Wednesday 28 October 2009
Chair: Professor Howard Glennerster - LSE Professor Emeritus of Social Administration and Co-Director of CASE (Centre for Analysis of Social Exclusion) Speakers:
Despite promises of Government protection, the NHS is likely to face relatively severe budgetary pressures after many years of generous growth. There are a wide range of initiatives being undertaken by NHS regulators, the Department of Health, individual trusts and the NHS Institute for Innovation and Improvement.
Firstly, Jim Easton, who took up his new post as the NHS National Director for Improvement and Efficiency in June, will look at the NHS's greater focus on quality, innovation, productivity and prevention (the QIPP Programme). The aim of this focus is to allow the NHS to drive up quality whilst improving productivity, here innovation is key.
Then, Steve Barnett the Chief Executive of the NHS Confederation will discuss the challenges facing the NHS in a changing economic and budgetary climate, and what some responses might be.
Patrick Dunleavy will report some new LSE Public Policy Group research on the foundations for innovation in NHS trusts. The research looks at how well-developed are trusts' managerial efforts and how good is their ICT provision, using systematic data gathered by web-census methods. Putting in place good IT systems and being able to manage their operations well is likely to be an important foundation for Trust's ability, over a period of financial restrictions, to make significant costs savings, and improving service levels and effectiveness. This will also enable them to fully exploit the potential of new digital technologies, which can significantly transform the way healthcare is provided.
Jim Easton has been an executive in the English NHS for over 20 years and is currently National Director for Improvement and Efficiency for the NHS, responsible for driving measurable improvements in service quality and productivity through the system. Prior to this he was Chief Executive of NHS South Central, responsible for all health services for 5 million people in the South of England. Before that Jim was the Chief Executive of York Hospitals NHS Foundation Trust which had excellent ratings in national performance assessment and was independently assessed as a top 40 UK Hospital four years in a row.
Steve Barnett was appointed as the Chief Executive of the NHS Confederation in February 2009 after being the acting Chief Executive for ten months. Prior to this he led the work of NHS Employers representing NHS organisations in England on workforce issues. He joined the NHS Confederation from the Home Office where he was senior director of human resources. The NHS Confederation represents more than 95% of the organisations that make up the NHS including special health authorities and strategic health authorities in England; trusts and local health boards in Wales; and health and social service trusts and boards in Northern Ireland. At this year's NHS Confederation Conference Steve Barnett told delegates that the NHS was facing a "make or break" moment in its history.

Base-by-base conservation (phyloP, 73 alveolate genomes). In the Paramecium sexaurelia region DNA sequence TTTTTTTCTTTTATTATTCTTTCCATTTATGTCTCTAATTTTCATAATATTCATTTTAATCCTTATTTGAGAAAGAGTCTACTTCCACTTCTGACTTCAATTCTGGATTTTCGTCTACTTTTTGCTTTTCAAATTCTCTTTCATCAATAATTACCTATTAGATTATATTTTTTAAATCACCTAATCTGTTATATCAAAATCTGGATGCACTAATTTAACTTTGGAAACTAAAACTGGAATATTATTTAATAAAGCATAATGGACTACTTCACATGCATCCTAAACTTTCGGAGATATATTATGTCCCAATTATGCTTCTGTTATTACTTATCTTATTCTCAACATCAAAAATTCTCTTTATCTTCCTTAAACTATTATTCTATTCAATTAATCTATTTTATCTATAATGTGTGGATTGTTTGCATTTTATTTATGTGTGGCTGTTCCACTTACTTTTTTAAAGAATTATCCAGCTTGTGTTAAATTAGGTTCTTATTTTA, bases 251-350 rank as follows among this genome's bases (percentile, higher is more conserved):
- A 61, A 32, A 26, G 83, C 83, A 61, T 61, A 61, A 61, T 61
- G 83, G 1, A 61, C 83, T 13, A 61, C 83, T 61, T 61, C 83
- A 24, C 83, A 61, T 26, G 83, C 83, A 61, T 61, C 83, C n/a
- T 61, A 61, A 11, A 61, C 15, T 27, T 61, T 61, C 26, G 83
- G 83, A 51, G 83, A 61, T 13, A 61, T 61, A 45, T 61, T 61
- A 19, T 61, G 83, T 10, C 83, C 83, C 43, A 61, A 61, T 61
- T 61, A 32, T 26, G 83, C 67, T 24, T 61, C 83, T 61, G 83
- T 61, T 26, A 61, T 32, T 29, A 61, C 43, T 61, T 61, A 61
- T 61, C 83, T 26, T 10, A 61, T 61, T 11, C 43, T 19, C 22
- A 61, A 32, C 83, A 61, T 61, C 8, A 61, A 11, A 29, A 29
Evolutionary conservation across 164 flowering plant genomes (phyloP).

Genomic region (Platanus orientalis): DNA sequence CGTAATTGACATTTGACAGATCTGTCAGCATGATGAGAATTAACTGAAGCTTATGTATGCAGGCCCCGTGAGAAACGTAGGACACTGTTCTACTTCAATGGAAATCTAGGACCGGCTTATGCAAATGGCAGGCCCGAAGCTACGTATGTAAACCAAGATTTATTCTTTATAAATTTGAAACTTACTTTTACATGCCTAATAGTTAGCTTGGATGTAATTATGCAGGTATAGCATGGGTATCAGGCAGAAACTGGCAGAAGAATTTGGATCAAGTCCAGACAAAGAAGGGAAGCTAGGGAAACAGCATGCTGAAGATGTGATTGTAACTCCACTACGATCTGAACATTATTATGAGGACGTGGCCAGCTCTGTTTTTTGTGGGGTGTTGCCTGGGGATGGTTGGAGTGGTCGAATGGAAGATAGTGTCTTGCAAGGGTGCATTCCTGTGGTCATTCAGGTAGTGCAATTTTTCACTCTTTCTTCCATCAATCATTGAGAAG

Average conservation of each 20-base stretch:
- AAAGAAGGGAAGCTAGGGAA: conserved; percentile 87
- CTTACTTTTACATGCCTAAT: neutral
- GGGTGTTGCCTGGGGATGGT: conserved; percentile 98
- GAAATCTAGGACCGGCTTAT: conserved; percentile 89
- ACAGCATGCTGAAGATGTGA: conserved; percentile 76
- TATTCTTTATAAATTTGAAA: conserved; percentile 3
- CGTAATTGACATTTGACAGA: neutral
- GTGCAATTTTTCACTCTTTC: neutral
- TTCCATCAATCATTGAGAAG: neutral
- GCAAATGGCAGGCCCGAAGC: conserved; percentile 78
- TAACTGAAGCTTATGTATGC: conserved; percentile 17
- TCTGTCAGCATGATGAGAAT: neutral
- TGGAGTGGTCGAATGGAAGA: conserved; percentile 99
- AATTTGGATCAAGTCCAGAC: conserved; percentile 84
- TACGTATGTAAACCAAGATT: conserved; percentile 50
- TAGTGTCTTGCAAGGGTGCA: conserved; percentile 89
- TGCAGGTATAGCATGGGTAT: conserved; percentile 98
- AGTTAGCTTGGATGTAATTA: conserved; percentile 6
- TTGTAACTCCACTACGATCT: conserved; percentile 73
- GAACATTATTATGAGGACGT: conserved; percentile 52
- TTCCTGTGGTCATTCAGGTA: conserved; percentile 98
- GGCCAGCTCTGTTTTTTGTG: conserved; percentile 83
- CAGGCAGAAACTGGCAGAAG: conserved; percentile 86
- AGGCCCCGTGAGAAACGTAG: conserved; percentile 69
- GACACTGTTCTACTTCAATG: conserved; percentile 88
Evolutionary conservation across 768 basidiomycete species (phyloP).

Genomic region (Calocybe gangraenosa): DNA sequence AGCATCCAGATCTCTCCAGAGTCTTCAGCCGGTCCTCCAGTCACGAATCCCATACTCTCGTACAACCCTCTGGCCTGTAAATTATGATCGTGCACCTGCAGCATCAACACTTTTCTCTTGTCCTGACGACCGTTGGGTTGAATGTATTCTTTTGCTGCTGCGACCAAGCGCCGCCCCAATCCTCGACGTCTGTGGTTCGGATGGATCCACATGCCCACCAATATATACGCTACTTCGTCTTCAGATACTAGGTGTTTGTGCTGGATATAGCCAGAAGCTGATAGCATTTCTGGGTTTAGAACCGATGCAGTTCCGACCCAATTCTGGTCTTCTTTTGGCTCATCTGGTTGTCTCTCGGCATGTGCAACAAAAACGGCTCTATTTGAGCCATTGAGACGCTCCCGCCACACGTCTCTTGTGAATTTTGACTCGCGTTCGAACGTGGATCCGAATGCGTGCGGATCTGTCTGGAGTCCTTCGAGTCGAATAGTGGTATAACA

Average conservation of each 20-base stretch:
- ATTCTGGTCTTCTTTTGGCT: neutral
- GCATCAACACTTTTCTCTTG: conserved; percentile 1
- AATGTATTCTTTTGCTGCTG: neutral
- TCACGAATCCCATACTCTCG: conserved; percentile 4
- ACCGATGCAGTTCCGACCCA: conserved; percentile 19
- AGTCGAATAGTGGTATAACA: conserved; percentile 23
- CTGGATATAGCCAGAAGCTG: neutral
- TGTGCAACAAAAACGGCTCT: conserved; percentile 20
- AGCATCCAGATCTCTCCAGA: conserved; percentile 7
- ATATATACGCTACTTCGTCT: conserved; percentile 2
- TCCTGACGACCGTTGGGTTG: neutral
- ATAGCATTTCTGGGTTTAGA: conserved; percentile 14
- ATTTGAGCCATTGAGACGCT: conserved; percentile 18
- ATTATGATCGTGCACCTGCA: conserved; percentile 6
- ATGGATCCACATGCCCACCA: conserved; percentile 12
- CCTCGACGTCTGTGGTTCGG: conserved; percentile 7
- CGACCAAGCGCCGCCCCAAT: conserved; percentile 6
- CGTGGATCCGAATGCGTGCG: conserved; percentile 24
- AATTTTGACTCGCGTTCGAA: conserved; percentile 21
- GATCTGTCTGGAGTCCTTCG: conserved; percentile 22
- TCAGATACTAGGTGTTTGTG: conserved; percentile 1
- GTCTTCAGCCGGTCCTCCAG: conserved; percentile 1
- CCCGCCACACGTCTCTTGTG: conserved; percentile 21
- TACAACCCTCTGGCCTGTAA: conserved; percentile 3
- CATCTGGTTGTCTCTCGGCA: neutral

Patrick Dunleavy is Professor of Public Policy and Political Science at the London School of Economics. He is Chair of the LSE Public Policy Group. His research interests are around e-government, how government communicates with citizens, electoral reform and citizen redress. His latest publications include (with Helen Margetts, Simon Bastow and Jane Tinkler), Digital Era Governance: IT Corporations, the State and E-government (Oxford University Press, Revised paperback edition, 2008).
Howard Glennerster is Professor Emeritus of Social Administration at the London School of Economics, where he has taught since 1968. He holds various advisory positions to government. He is Co-Director of the Centre for Analysis of Social Exclusion at LSE and Co-Chair of the Suntory and Toyota International Centres for Economics and Related Disciplines. He is the author of several books and numerous academic articles on subjects such as the economics and finance of health education and long term care and other aspects of social welfare.